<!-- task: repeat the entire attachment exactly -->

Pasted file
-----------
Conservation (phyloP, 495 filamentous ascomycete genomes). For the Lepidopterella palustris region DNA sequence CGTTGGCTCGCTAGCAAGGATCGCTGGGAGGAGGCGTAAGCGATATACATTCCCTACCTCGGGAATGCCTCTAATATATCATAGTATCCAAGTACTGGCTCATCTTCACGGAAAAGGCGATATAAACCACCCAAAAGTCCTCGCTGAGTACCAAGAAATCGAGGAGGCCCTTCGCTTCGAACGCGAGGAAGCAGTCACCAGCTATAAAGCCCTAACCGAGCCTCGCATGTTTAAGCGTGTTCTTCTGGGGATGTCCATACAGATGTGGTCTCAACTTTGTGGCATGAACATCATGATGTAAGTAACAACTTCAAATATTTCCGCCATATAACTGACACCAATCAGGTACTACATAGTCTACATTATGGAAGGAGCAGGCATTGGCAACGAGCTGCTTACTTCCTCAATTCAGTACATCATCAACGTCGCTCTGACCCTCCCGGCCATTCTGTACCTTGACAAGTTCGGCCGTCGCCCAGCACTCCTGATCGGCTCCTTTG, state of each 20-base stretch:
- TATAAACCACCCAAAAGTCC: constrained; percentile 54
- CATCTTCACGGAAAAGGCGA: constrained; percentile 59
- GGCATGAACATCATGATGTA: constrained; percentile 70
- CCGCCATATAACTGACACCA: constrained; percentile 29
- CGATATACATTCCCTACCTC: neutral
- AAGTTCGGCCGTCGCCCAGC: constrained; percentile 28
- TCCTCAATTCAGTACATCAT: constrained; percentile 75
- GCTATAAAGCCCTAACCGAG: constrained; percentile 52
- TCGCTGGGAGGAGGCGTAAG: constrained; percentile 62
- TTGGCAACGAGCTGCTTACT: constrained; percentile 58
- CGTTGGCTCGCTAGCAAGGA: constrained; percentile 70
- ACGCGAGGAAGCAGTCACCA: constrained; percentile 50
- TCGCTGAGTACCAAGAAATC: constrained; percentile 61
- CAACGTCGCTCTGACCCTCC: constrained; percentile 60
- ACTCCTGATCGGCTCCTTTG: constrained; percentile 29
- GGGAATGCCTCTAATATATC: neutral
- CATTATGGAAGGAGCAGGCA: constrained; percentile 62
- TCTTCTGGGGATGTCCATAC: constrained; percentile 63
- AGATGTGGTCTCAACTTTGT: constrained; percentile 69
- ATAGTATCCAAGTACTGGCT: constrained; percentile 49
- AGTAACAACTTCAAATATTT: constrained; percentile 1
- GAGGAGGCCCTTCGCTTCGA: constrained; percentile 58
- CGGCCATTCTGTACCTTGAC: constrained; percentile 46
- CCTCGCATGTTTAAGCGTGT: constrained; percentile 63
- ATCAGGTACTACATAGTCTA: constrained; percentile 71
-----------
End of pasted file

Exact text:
Conservation (phyloP, 495 filamentous ascomycete genomes). For the Lepidopterella palustris region DNA sequence CGTTGGCTCGCTAGCAAGGATCGCTGGGAGGAGGCGTAAGCGATATACATTCCCTACCTCGGGAATGCCTCTAATATATCATAGTATCCAAGTACTGGCTCATCTTCACGGAAAAGGCGATATAAACCACCCAAAAGTCCTCGCTGAGTACCAAGAAATCGAGGAGGCCCTTCGCTTCGAACGCGAGGAAGCAGTCACCAGCTATAAAGCCCTAACCGAGCCTCGCATGTTTAAGCGTGTTCTTCTGGGGATGTCCATACAGATGTGGTCTCAACTTTGTGGCATGAACATCATGATGTAAGTAACAACTTCAAATATTTCCGCCATATAACTGACACCAATCAGGTACTACATAGTCTACATTATGGAAGGAGCAGGCATTGGCAACGAGCTGCTTACTTCCTCAATTCAGTACATCATCAACGTCGCTCTGACCCTCCCGGCCATTCTGTACCTTGACAAGTTCGGCCGTCGCCCAGCACTCCTGATCGGCTCCTTTG, state of each 20-base stretch:
- TATAAACCACCCAAAAGTCC: constrained; percentile 54
- CATCTTCACGGAAAAGGCGA: constrained; percentile 59
- GGCATGAACATCATGATGTA: constrained; percentile 70
- CCGCCATATAACTGACACCA: constrained; percentile 29
- CGATATACATTCCCTACCTC: neutral
- AAGTTCGGCCGTCGCCCAGC: constrained; percentile 28
- TCCTCAATTCAGTACATCAT: constrained; percentile 75
- GCTATAAAGCCCTAACCGAG: constrained; percentile 52
- TCGCTGGGAGGAGGCGTAAG: constrained; percentile 62
- TTGGCAACGAGCTGCTTACT: constrained; percentile 58
- CGTTGGCTCGCTAGCAAGGA: constrained; percentile 70
- ACGCGAGGAAGCAGTCACCA: constrained; percentile 50
- TCGCTGAGTACCAAGAAATC: constrained; percentile 61
- CAACGTCGCTCTGACCCTCC: constrained; percentile 60
- ACTCCTGATCGGCTCCTTTG: constrained; percentile 29
- GGGAATGCCTCTAATATATC: neutral
- CATTATGGAAGGAGCAGGCA: constrained; percentile 62
- TCTTCTGGGGATGTCCATAC: constrained; percentile 63
- AGATGTGGTCTCAACTTTGT: constrained; percentile 69
- ATAGTATCCAAGTACTGGCT: constrained; percentile 49
- AGTAACAACTTCAAATATTT: constrained; percentile 1
- GAGGAGGCCCTTCGCTTCGA: constrained; percentile 58
- CGGCCATTCTGTACCTTGAC: constrained; percentile 46
- CCTCGCATGTTTAAGCGTGT: constrained; percentile 63
- ATCAGGTACTACATAGTCTA: constrained; percentile 71